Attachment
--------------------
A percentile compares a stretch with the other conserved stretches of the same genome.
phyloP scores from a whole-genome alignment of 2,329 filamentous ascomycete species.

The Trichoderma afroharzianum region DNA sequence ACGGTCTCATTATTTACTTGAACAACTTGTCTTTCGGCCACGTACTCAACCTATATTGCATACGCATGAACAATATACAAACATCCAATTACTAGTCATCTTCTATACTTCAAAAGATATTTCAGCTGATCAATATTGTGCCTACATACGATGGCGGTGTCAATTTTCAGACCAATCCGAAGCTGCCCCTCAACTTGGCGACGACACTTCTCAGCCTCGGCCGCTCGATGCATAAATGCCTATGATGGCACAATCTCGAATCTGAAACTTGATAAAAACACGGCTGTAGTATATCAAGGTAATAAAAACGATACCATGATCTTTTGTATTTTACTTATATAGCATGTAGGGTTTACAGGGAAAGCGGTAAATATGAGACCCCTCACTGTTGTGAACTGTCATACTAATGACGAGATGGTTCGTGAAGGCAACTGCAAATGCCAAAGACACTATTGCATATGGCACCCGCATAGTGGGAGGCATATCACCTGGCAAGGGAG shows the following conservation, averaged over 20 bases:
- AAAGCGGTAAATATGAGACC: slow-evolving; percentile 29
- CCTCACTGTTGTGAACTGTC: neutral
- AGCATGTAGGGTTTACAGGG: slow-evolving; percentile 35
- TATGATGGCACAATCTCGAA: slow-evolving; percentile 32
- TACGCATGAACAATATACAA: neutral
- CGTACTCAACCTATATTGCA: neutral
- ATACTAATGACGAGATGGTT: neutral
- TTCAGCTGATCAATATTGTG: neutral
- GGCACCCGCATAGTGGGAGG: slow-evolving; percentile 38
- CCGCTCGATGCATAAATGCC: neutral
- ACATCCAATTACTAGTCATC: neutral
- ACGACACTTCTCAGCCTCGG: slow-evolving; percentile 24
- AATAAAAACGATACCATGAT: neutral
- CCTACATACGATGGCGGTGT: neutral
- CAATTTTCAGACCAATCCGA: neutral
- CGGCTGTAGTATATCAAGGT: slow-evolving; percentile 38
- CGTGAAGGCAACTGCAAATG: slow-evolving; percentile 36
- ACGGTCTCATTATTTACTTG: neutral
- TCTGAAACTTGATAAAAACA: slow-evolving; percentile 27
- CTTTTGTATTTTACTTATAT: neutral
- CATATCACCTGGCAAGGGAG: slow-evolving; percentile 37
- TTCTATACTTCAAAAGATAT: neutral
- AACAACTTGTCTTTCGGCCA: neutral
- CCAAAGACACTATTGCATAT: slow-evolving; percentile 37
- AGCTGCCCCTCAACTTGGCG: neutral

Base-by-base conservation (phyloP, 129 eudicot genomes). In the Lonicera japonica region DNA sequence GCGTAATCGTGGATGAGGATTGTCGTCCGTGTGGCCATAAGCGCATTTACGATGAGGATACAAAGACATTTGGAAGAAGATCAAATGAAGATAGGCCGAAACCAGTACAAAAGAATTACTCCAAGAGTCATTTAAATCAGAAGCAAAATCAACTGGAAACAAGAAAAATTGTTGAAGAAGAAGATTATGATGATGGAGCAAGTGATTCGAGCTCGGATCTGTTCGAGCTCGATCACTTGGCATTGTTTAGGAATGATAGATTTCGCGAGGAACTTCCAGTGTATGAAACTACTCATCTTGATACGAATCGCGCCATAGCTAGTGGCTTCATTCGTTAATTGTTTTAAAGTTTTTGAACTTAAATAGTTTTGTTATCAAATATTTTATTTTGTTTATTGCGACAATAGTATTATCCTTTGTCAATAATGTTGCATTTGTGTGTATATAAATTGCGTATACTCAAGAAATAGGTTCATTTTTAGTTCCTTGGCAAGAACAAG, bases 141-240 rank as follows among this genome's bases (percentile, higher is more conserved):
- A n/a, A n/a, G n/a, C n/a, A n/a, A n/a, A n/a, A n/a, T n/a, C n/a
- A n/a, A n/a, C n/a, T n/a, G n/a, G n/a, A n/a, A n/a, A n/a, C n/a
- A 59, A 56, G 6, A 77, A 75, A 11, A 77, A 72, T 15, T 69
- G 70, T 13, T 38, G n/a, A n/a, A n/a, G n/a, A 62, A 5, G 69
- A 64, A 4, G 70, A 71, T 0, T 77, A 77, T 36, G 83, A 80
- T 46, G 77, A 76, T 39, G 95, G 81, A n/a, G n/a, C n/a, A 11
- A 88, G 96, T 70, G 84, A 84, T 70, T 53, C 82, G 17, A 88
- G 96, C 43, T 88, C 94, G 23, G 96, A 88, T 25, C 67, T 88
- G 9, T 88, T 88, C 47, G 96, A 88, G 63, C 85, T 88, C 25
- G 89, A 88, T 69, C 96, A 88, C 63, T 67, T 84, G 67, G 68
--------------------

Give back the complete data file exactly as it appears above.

A percentile compares a stretch with the other conserved stretches of the same genome.
phyloP scores from a whole-genome alignment of 2,329 filamentous ascomycete species.

The Trichoderma afroharzianum region DNA sequence ACGGTCTCATTATTTACTTGAACAACTTGTCTTTCGGCCACGTACTCAACCTATATTGCATACGCATGAACAATATACAAACATCCAATTACTAGTCATCTTCTATACTTCAAAAGATATTTCAGCTGATCAATATTGTGCCTACATACGATGGCGGTGTCAATTTTCAGACCAATCCGAAGCTGCCCCTCAACTTGGCGACGACACTTCTCAGCCTCGGCCGCTCGATGCATAAATGCCTATGATGGCACAATCTCGAATCTGAAACTTGATAAAAACACGGCTGTAGTATATCAAGGTAATAAAAACGATACCATGATCTTTTGTATTTTACTTATATAGCATGTAGGGTTTACAGGGAAAGCGGTAAATATGAGACCCCTCACTGTTGTGAACTGTCATACTAATGACGAGATGGTTCGTGAAGGCAACTGCAAATGCCAAAGACACTATTGCATATGGCACCCGCATAGTGGGAGGCATATCACCTGGCAAGGGAG shows the following conservation, averaged over 20 bases:
- AAAGCGGTAAATATGAGACC: slow-evolving; percentile 29
- CCTCACTGTTGTGAACTGTC: neutral
- AGCATGTAGGGTTTACAGGG: slow-evolving; percentile 35
- TATGATGGCACAATCTCGAA: slow-evolving; percentile 32
- TACGCATGAACAATATACAA: neutral
- CGTACTCAACCTATATTGCA: neutral
- ATACTAATGACGAGATGGTT: neutral
- TTCAGCTGATCAATATTGTG: neutral
- GGCACCCGCATAGTGGGAGG: slow-evolving; percentile 38
- CCGCTCGATGCATAAATGCC: neutral
- ACATCCAATTACTAGTCATC: neutral
- ACGACACTTCTCAGCCTCGG: slow-evolving; percentile 24
- AATAAAAACGATACCATGAT: neutral
- CCTACATACGATGGCGGTGT: neutral
- CAATTTTCAGACCAATCCGA: neutral
- CGGCTGTAGTATATCAAGGT: slow-evolving; percentile 38
- CGTGAAGGCAACTGCAAATG: slow-evolving; percentile 36
- ACGGTCTCATTATTTACTTG: neutral
- TCTGAAACTTGATAAAAACA: slow-evolving; percentile 27
- CTTTTGTATTTTACTTATAT: neutral
- CATATCACCTGGCAAGGGAG: slow-evolving; percentile 37
- TTCTATACTTCAAAAGATAT: neutral
- AACAACTTGTCTTTCGGCCA: neutral
- CCAAAGACACTATTGCATAT: slow-evolving; percentile 37
- AGCTGCCCCTCAACTTGGCG: neutral

Base-by-base conservation (phyloP, 129 eudicot genomes). In the Lonicera japonica region DNA sequence GCGTAATCGTGGATGAGGATTGTCGTCCGTGTGGCCATAAGCGCATTTACGATGAGGATACAAAGACATTTGGAAGAAGATCAAATGAAGATAGGCCGAAACCAGTACAAAAGAATTACTCCAAGAGTCATTTAAATCAGAAGCAAAATCAACTGGAAACAAGAAAAATTGTTGAAGAAGAAGATTATGATGATGGAGCAAGTGATTCGAGCTCGGATCTGTTCGAGCTCGATCACTTGGCATTGTTTAGGAATGATAGATTTCGCGAGGAACTTCCAGTGTATGAAACTACTCATCTTGATACGAATCGCGCCATAGCTAGTGGCTTCATTCGTTAATTGTTTTAAAGTTTTTGAACTTAAATAGTTTTGTTATCAAATATTTTATTTTGTTTATTGCGACAATAGTATTATCCTTTGTCAATAATGTTGCATTTGTGTGTATATAAATTGCGTATACTCAAGAAATAGGTTCATTTTTAGTTCCTTGGCAAGAACAAG, bases 141-240 rank as follows among this genome's bases (percentile, higher is more conserved):
- A n/a, A n/a, G n/a, C n/a, A n/a, A n/a, A n/a, A n/a, T n/a, C n/a
- A n/a, A n/a, C n/a, T n/a, G n/a, G n/a, A n/a, A n/a, A n/a, C n/a
- A 59, A 56, G 6, A 77, A 75, A 11, A 77, A 72, T 15, T 69
- G 70, T 13, T 38, G n/a, A n/a, A n/a, G n/a, A 62, A 5, G 69
- A 64, A 4, G 70, A 71, T 0, T 77, A 77, T 36, G 83, A 80
- T 46, G 77, A 76, T 39, G 95, G 81, A n/a, G n/a, C n/a, A 11
- A 88, G 96, T 70, G 84, A 84, T 70, T 53, C 82, G 17, A 88
- G 96, C 43, T 88, C 94, G 23, G 96, A 88, T 25, C 67, T 88
- G 9, T 88, T 88, C 47, G 96, A 88, G 63, C 85, T 88, C 25
- G 89, A 88, T 69, C 96, A 88, C 63, T 67, T 84, G 67, G 68